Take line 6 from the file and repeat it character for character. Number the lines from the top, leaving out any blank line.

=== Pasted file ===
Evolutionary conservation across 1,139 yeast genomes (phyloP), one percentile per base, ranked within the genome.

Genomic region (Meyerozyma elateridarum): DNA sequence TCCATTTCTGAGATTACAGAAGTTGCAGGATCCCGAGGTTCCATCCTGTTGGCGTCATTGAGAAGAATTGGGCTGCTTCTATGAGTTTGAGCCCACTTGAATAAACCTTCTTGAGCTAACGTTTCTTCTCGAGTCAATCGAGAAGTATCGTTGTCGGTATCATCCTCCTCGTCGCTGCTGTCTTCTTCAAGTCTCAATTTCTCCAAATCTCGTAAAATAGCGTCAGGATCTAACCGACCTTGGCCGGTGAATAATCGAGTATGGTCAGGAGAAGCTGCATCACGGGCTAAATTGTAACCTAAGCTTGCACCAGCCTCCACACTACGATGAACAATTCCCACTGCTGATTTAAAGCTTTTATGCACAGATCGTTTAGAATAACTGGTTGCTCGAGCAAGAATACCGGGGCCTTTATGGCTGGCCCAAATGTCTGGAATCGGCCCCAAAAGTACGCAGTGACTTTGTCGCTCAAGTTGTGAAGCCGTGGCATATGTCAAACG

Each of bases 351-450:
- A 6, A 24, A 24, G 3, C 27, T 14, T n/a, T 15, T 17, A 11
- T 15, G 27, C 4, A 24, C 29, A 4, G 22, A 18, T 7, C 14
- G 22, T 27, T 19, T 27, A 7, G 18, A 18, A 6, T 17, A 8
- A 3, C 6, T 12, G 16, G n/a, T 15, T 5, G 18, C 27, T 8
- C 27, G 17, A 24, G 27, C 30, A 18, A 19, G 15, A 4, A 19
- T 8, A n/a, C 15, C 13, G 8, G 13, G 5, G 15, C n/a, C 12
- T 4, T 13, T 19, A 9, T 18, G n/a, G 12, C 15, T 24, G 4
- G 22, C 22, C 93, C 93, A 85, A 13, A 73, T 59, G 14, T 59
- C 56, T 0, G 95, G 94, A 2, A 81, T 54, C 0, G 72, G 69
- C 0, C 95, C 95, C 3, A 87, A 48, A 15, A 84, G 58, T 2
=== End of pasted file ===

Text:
- G 22, T 27, T 19, T 27, A 7, G 18, A 18, A 6, T 17, A 8